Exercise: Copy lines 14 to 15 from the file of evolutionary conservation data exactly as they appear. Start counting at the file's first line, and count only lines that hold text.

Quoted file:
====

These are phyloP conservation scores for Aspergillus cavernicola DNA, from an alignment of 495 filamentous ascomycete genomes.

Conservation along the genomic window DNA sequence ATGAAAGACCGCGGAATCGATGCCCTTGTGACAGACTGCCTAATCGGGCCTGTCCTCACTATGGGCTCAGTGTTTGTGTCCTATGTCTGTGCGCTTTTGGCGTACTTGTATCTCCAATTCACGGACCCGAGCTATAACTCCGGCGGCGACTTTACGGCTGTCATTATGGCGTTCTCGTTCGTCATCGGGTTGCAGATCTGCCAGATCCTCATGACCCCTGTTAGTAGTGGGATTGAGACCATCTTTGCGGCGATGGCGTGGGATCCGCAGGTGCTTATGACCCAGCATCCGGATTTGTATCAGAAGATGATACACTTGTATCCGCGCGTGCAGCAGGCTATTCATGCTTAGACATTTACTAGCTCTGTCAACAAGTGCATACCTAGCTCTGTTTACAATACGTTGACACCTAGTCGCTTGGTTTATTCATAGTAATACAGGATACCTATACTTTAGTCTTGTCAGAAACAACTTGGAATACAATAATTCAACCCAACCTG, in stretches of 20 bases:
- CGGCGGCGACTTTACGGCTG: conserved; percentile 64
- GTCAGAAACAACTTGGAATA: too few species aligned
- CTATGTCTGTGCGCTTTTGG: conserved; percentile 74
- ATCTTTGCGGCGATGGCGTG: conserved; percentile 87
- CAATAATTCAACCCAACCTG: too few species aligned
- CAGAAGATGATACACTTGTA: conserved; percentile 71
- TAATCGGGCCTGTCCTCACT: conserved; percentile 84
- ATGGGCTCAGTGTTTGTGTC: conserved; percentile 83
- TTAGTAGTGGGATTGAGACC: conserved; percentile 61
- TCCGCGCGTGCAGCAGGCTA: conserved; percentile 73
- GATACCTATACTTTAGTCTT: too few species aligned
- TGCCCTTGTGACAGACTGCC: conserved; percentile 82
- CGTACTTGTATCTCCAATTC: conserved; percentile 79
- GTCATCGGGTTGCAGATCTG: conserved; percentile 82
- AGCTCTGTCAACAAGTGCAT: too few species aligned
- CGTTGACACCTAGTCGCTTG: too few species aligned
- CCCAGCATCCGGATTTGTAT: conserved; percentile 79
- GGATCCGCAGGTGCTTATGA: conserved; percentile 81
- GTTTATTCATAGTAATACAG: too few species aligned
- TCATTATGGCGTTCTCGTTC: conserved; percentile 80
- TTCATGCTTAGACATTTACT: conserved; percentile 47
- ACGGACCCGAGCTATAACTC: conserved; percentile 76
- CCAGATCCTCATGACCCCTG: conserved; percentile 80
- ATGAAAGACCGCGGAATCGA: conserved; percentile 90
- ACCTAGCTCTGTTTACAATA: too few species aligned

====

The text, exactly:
- TGCCCTTGTGACAGACTGCC: conserved; percentile 82
- CGTACTTGTATCTCCAATTC: conserved; percentile 79